Spiro Zavos is such a smart, forthright, engaging writer that I'm reading How to Watch the Rugby World Cup 2011 with much pleasure. That's despite the fact that my rugby-gene is a sleeper. (I only like watching rugby on TV when Our Team is winning.)
As I read, a tiny part of my brain has been asking, 'How does he drag me further and further into this book, given my disability?'
A few linguistic clues show that to Spiro Zavos is mainly writing about people.
One grammar-checker clue concerns those collective nouns that are so troublesome for business writers. In sports writing, they pop up in every second sentence.
Are the words team and side singular or plural? Spiro Zavos and his editors usually treat these words as plurals. I imagine that's because Zavos sees each team as a group of highly individual identities, not a product or a block of players acting as a single unit: If either side have lost ...
Occasional inconsistencies sound natural in the book's conversational tone, and only pedants will froth at the mouth over them.
Similarly, is the name of a country singular or plural? Plural when it refers to a national team: England have struggled, Wales have continued their slide. But singular when the name refers to a nation: Romania has quite a long history of playing rugby.
Is a team a thing or a group of people? The latter, because Zavos writes as a people person, not as a prospective investor. So he uses who (not that or which) to refer to teams: England, who are now fourth in the world rankings ...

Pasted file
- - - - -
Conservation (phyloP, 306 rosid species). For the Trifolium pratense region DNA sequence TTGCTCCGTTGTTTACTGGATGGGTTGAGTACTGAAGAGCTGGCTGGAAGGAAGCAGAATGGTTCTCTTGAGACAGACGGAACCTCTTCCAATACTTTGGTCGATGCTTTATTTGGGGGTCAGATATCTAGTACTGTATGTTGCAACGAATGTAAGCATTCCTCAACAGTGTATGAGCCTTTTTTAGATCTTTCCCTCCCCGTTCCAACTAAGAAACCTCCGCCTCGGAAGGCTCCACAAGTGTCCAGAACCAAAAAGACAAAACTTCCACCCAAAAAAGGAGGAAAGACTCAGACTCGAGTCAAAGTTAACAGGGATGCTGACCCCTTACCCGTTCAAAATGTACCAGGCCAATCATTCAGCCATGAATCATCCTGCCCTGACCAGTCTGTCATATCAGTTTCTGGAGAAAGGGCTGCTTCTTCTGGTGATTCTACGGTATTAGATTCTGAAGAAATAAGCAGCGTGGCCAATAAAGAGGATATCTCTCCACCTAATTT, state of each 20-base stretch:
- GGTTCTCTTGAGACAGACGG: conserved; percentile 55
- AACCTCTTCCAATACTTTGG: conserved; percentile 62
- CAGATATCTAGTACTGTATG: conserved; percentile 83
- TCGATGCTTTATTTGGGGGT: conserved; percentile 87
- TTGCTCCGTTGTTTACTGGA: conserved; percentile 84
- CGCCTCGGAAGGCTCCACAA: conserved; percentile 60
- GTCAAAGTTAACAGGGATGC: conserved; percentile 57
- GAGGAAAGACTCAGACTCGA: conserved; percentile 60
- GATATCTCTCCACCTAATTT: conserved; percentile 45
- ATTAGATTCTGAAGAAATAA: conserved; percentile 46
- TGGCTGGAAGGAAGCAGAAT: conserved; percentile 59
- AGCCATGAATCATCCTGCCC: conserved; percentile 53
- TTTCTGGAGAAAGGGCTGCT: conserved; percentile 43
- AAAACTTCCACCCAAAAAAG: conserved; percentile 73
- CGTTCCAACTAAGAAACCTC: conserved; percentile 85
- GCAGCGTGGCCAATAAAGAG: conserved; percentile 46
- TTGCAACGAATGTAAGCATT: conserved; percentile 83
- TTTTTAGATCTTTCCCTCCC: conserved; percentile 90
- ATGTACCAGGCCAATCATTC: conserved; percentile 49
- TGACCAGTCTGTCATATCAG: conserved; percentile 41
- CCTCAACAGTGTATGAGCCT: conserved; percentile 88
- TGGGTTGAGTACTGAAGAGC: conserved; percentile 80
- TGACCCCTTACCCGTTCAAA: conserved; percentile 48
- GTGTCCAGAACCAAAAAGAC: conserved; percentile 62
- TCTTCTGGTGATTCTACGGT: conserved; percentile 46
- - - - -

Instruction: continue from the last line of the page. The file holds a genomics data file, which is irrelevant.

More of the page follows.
This passage hit me with a thud on page 69:
The US-based international Reputation Institute found in 2010 that Australians are more positive about themselves than any other of 33 nations surveyed. The national anthem enshrines a positive call: 'Advance Australia Fair'.
So the Aussies declare with their national anthem, 'We've got a bloody beautiful country and we're going to get better and better under our own steam. No worries!'
And what's the key message of our national anthem? 'God Defend New Zealand.'
What a pathetic, whiny, poor-little-us, oh-dear-the-baddies-are-coming message to send the world, and worse, to tell ourselves.
Thank heaven for the haka as an antidote. Identity. Assertion. Positivity. Go the All Blacks!
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